Map shows Britain’s huge income divide – how well off are people where YOU live?

Britain’s wealth divide was laid bare today as new figures mapped the nation’s rich and poor.

The Office for National Statistics set out to local authority level the income of people across the country.

It revealed that in some areas people are earning six-tenths of the national average income, whereas in others they are earning three times it. 

The map shows that the higher income areas are mainly in London and the South and South East, plus Cheshire, North Yorkshire and East Cumbria in northern England, plus Edinburgh, Aberdeen and much of Eastern Scotland. 

Within London, wealth was concentrated in Kensington and Chelsea, Hammersmith and Fulham, Camden, the City and Westminster.

In contrast the lowest income areas were mainly urban areas in the Midlands, North West, North East, Yorkshire and the Humber.

At the same time the ONS released details of the rate of ‘income deprivation’, the proportion of people living in a council area who are unemployed or on a low income.

Use the drop down menu below to find out how your local area ranks within England.  

Income deprivation is the per cent of people living in a local authority area who are unemployed or on low income. 

The income deprivation ranking is the local authority area’s position relative to the rest of the country.   

The ONS today revealed that in some areas people are earning six-tenths of the national average income, whereas in others they are earning three times it.

The ONS today revealed that in some areas people are earning six-tenths of the national average income, whereas in others they are earning three times it.

The ONS today revealed that in some areas people are earning six-tenths of the national average income, whereas in others they are earning three times it.

England's poorest and richest local authority areas. Source: ONS

England's poorest and richest local authority areas. Source: ONS

England’s poorest and richest local authority areas. Source: ONS

The Office for National Statistics set out to local authority level the income of people across the country. It revealed that in some areas people are earning six-tenths of the national average income, whereas in others they are earning three times it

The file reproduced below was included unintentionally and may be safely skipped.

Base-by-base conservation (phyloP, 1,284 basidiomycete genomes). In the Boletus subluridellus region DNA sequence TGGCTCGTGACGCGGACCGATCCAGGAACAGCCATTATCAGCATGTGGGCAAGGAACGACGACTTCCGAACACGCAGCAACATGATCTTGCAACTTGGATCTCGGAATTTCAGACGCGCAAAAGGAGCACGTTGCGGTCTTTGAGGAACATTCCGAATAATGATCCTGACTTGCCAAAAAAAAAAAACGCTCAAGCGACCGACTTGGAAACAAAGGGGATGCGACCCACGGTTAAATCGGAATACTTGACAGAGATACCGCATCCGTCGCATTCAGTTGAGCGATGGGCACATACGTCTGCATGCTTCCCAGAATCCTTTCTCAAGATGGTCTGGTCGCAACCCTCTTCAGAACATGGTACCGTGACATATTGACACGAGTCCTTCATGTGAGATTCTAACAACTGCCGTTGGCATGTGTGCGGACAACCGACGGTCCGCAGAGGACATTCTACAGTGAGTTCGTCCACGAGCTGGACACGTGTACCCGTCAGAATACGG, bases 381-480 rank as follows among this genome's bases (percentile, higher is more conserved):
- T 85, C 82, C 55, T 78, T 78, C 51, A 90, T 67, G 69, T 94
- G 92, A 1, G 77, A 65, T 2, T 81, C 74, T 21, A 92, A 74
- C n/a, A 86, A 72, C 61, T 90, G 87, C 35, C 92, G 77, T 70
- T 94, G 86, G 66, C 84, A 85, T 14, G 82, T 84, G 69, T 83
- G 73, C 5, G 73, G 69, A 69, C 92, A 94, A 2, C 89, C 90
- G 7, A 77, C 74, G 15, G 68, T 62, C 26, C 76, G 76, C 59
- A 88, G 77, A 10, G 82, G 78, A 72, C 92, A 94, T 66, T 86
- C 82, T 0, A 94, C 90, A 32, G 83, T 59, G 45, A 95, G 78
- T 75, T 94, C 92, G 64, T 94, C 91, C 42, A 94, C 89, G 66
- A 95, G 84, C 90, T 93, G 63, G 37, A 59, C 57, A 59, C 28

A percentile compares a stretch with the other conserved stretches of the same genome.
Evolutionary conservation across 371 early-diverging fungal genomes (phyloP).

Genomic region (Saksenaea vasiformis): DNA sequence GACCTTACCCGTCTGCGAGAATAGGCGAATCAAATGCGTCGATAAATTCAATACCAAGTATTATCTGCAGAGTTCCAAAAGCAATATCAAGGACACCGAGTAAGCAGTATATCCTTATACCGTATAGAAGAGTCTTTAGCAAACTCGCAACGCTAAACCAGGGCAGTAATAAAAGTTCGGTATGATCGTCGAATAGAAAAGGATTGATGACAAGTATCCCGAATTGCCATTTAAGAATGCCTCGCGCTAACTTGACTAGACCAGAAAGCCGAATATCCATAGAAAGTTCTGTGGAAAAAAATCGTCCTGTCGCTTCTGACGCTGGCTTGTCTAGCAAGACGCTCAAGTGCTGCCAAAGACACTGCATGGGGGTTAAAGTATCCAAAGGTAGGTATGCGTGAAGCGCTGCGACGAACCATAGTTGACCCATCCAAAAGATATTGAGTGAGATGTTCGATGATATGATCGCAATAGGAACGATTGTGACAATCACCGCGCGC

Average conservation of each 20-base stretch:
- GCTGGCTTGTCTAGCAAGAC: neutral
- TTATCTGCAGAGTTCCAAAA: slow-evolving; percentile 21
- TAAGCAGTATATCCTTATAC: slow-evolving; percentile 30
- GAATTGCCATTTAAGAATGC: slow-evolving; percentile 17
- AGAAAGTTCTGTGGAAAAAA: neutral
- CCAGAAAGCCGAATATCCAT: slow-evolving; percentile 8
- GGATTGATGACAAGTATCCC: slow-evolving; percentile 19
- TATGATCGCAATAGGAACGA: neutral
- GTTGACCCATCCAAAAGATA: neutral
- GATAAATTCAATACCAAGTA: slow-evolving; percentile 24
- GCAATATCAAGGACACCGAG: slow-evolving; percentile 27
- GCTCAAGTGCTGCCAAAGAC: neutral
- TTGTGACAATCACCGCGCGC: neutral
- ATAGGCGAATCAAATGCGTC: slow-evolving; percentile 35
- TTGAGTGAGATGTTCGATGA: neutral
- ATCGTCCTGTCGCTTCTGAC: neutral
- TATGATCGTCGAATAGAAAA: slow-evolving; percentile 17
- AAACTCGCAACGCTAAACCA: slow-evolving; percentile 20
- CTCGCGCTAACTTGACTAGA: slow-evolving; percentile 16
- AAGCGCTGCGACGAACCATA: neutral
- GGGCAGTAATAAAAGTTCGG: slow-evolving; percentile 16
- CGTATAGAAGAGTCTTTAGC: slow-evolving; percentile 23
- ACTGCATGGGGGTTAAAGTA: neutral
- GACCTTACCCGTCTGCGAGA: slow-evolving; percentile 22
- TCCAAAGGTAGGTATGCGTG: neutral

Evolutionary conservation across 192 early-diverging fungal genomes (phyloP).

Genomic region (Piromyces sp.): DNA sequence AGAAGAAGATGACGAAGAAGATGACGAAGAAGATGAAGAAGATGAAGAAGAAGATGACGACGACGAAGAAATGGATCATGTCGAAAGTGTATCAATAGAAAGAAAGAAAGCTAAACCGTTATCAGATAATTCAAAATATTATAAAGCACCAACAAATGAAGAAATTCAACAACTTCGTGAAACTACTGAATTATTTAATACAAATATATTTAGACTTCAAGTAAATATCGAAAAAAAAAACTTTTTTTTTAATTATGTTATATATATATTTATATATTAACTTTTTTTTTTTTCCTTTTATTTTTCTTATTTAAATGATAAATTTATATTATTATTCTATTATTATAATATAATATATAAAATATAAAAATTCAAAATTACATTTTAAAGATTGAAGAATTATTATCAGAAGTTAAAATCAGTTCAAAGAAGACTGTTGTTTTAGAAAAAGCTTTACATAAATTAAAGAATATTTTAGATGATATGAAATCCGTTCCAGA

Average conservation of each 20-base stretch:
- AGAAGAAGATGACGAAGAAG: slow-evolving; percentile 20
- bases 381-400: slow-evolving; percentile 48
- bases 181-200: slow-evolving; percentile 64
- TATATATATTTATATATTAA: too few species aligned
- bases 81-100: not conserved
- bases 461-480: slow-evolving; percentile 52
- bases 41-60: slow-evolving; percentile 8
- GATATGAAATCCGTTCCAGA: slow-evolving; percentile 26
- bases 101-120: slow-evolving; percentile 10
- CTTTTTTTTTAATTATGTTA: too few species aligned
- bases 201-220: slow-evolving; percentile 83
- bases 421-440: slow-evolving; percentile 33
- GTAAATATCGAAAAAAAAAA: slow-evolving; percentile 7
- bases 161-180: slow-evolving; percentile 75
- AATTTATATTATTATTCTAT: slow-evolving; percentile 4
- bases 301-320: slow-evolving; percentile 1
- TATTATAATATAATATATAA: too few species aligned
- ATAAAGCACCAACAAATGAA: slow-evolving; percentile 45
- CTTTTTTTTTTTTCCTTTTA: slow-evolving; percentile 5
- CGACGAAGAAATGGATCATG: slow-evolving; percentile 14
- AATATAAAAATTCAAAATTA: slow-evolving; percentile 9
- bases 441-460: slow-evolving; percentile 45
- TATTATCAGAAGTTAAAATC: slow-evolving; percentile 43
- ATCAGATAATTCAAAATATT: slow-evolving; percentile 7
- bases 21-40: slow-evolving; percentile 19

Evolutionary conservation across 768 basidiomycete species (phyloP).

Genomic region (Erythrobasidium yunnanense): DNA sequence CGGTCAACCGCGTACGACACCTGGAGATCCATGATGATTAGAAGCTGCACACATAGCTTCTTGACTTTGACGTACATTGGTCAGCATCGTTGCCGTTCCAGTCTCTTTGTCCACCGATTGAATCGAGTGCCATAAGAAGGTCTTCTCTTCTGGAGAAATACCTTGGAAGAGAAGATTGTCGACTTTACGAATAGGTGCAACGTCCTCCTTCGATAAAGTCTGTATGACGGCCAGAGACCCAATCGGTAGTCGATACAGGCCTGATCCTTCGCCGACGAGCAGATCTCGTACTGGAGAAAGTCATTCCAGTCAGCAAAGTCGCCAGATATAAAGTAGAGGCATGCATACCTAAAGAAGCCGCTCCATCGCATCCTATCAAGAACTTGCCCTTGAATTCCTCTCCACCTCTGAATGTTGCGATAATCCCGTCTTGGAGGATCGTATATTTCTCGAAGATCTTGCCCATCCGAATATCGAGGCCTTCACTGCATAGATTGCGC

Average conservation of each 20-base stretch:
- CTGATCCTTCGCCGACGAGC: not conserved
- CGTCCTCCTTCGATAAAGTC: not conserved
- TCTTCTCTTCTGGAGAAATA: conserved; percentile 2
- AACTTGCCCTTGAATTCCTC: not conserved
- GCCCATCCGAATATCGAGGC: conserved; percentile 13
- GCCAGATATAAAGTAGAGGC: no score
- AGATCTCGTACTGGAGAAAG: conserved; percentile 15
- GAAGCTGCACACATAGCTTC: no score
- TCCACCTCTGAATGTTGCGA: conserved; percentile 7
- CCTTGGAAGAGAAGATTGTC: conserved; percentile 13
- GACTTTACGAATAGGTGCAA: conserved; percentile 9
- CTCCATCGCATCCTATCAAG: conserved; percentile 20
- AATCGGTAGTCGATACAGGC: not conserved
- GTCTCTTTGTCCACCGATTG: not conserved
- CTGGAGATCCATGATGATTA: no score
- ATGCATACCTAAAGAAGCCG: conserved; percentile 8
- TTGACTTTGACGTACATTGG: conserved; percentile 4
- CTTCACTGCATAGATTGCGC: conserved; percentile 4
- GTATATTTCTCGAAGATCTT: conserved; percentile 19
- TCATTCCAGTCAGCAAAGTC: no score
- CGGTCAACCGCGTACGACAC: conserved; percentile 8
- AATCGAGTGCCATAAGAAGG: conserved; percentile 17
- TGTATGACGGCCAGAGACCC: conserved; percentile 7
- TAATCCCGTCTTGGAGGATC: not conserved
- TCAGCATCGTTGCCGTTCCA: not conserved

The Office for National Statistics set out to local authority level the income of people across the country. It revealed that in some areas people are earning six-tenths of the national average income, whereas in others they are earning three times it

The Office for National Statistics set out to local authority level the income of people across the country. It revealed that in some areas people are earning six-tenths of the national average income, whereas in others they are earning three times it

Perhaps not surprisingly the top 10 areas with the lowest income were urban areas in the North and Midlands, while the 10 with the highest income are in leafier parts of the South and East. 

All the figures date from 2019, the latest period for which they are available. 

At the same time the ONS mapped the UK’s productivity to show the ‘commuter effect’. 

This sees large urban areas are rated as highly productive but with very low incomes compared to rural/urban areas around them because of the diffuse workforce.

But because of the commuter effect some of these low wealth areas are also shown to be highly productive, with workers in well-paid jobs commuting in from surrounding towns and suburbs. 

A closer look: Areas with the highest rates of income deprivation 

By Henry Martin for MailOnline  

#1: Knowsley

Knowsley ranked joint first in the ONS figures, with an income deprivation rate of 25.1%. It had a population of 11,343 in 2001, according to that year’s Census.  

Located in Lancashire, just east of Liverpool, the metropolitan borough takes its name from the parish of Knowsley, the seat of the earls of Derby and home to the Stanley family since the 1300s.  

But it was in the 20th century when Knowsley saw most of its industrial development, apart from Prescot – a significant watchmaking centre in the 18th century. 

The parish includes Knowsley Hall and Knowsley Safari Park. It features  three main built-up areas: the village of Knowsley, the nearby business park in the north west, and a suburban area including Stockbridge Village and the northern fringe of Huyton.

Its Parliamentary constituency, Knowsley, was created in 2010 from two seats – Knowsley South, and Knowsley North and Sefton East, both Labour Party strongholds. 

The current constituency’s MP is Labour’s George Howarth.  

Joint #1: Middlesbrough

Middlesbrough, a large town in North Yorkshire located on the River Tees’s southern bank, came joint first with Knowsley in the ONS list of areas with the most income deprivation.